Imposter syndrome

“I am not good enough. I won't be able to do it. I don't deserve to be here. They will realise sooner or later that I am a fraud”.

Have you ever felt like that? If yes, you need to know about imposter syndrome.

The imposter syndrome is a collection of pessimistic feelings despite a very obvious success. People with these negative feelings believe that their own success is a matter of luck, instead of appreciating their own skills, knowledge and all the time, hard work and effort invested into achieving their goals.

Millions of women and men around the world (from high-level directors to brilliant students, very successful actresses or great software engineers) punish themselves with the imposter syndrome, and they are normally very demanding with themselves, as they always have in mind a todo list, which is almost impossible to accomplish. You wouldn't believe how many well-known & successful people, like Michelle Obama, suffer from imposter syndrome. Check it out in the next video.

These negative thoughts are especially common within the IT world. On the one hand, newbies feel overwhelmed with so many new technologies and tend to compare themselves with coding experts, who have many years of experience. Normal but wrong thoughts because who can run before learning to walk?

Frustrated woman in front of her computer

On the other hand, even coding experts still experience the imposter syndrome whenever they join new teams or start working on a new project. They occasionally feel there are tasks they won't be able to solve and here is when their insecure thoughts start torturing their self esteem once again.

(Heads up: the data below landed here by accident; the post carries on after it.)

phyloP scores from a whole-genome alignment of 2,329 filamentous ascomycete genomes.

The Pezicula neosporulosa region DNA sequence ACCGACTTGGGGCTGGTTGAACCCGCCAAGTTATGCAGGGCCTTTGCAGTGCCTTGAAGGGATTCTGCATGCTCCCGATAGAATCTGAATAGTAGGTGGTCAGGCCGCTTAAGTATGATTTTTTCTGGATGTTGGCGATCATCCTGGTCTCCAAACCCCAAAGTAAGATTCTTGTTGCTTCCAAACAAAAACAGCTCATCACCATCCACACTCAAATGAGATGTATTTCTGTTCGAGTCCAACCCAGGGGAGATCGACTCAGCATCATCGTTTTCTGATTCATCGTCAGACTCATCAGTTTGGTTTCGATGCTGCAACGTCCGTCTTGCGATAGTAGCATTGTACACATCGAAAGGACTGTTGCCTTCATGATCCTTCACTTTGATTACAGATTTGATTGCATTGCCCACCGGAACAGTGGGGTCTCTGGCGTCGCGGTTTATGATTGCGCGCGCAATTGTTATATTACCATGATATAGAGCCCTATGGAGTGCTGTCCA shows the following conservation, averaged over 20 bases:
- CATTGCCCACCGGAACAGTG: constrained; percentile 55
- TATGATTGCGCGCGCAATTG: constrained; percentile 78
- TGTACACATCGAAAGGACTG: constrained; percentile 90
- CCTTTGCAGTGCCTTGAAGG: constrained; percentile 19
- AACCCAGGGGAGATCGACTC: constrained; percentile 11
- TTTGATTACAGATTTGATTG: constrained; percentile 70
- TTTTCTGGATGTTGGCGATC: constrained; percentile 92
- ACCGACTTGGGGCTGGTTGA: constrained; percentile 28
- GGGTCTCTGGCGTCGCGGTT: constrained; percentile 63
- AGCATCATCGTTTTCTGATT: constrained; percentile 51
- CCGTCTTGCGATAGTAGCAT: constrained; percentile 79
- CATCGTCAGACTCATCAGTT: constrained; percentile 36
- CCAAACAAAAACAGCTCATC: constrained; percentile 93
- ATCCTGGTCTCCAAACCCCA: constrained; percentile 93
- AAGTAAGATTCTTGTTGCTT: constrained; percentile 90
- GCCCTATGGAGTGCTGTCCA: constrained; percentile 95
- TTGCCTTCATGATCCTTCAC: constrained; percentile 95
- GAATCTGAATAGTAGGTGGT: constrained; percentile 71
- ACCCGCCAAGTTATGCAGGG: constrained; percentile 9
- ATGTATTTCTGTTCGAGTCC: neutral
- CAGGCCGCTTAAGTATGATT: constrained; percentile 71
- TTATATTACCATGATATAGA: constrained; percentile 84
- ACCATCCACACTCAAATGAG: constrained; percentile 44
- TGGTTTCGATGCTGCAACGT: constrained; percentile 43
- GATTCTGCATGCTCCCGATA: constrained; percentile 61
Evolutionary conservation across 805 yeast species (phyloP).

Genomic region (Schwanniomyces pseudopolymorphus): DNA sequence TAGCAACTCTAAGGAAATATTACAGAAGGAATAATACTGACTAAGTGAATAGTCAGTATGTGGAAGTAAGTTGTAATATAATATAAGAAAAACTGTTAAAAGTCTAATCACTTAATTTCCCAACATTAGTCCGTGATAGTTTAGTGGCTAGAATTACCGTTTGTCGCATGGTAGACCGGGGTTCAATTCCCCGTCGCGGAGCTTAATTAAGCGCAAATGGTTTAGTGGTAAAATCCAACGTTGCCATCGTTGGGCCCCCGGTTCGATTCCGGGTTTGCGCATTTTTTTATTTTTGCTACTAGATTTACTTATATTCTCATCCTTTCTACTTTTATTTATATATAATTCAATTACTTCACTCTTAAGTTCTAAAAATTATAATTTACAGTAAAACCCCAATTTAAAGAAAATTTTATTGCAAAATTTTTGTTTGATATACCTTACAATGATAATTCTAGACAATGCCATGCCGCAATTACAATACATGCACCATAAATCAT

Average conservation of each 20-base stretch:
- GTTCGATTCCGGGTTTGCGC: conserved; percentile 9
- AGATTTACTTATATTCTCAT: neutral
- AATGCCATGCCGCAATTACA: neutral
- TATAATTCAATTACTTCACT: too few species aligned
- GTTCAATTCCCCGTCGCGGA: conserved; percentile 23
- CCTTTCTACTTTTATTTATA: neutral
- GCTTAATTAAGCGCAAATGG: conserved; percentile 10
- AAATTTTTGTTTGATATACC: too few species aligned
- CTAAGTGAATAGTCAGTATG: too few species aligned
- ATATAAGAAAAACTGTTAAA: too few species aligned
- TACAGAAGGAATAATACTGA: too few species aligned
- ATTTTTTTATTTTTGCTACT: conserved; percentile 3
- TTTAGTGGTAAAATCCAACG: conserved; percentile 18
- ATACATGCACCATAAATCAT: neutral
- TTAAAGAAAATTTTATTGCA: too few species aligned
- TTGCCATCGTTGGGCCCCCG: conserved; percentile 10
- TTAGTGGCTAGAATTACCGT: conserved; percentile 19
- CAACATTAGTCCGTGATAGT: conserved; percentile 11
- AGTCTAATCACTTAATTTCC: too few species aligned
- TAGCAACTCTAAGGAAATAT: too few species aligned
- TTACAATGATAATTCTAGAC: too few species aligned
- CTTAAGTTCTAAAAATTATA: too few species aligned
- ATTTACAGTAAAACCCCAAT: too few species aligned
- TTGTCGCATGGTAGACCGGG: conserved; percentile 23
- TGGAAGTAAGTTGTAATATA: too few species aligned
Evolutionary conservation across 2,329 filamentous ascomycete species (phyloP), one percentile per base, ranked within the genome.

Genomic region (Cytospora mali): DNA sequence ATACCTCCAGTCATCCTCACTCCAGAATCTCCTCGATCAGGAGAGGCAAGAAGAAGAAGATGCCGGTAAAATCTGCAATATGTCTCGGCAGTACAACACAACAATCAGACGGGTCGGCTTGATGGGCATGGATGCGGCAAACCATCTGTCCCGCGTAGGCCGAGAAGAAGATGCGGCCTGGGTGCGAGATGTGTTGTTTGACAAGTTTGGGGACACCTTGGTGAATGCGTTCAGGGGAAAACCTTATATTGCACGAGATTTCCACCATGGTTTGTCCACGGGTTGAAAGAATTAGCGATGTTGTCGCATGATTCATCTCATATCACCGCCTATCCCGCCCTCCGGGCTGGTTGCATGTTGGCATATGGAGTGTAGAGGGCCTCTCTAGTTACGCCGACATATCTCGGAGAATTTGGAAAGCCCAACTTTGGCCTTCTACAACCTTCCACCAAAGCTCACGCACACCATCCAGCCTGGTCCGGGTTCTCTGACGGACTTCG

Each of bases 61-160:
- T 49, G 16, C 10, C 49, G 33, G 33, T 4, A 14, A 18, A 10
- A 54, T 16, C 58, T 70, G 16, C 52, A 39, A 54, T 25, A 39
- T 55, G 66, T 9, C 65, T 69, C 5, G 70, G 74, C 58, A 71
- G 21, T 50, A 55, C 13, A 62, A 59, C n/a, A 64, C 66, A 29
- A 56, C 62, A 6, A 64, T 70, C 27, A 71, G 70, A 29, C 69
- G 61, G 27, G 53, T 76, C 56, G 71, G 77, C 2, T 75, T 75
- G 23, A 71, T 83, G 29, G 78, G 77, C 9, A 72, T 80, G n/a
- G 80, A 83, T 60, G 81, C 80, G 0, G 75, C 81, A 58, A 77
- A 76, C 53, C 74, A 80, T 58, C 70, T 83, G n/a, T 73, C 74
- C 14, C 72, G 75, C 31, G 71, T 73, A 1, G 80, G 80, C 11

Junior vs Senior developer image

Are you actually very lucky to work at that company? Will you get fired soon? You are lucky when you win the lottery but when you get a job, you have previously gone through an interview process, where you have proved that you can do it as you have the required skills and knowledge for it. It is not a matter of luck, it is a fact!

"No one can make you feel inferior without your consent",

Eleanor Roosevelt

One of the questions that you might be wondering is how to overcome imposter syndrome? Here some ideas:

  • List some of your life achievements (they don´t need to be career-related): I learnt how to speak 2 foreign languages, I played football on a second league team, I got good grades at school, I got a job abroad, etc.
  • Celebrate every little achievement. Each of them will take you closer to your final goal.
  • Don't compare yourself with someone else, rather with how you were one year ago, for example. You will realise how much you have learnt and progressed, probably even more than expected and this will help you stop being so demanding with yourself.
  • Fear of failure? Why don't you turn it into something positive? Making mistakes is an opportunity to learn, grow and therefore, get closer to success.
  • Accept every applause and positive feedback you get and let yourself enjoy those moments.
  • Observe the situation from a compassionate perspective. Imagine someone you love is going through your same situation. Would you cheer him/her up to persist his/her dream or would you rather discourage him/her?

"You are the only person on earth who can use your ability",

Zig Ziglar

Try any or all of the previous tricks and you will gradually start beating the imposter syndrome and feeling more confident.

If you would like to know more about this subject, I recommend you to watch Lou Solomon´s Ted Talk. And don´t forget this: You are talented. You are capable. You belong!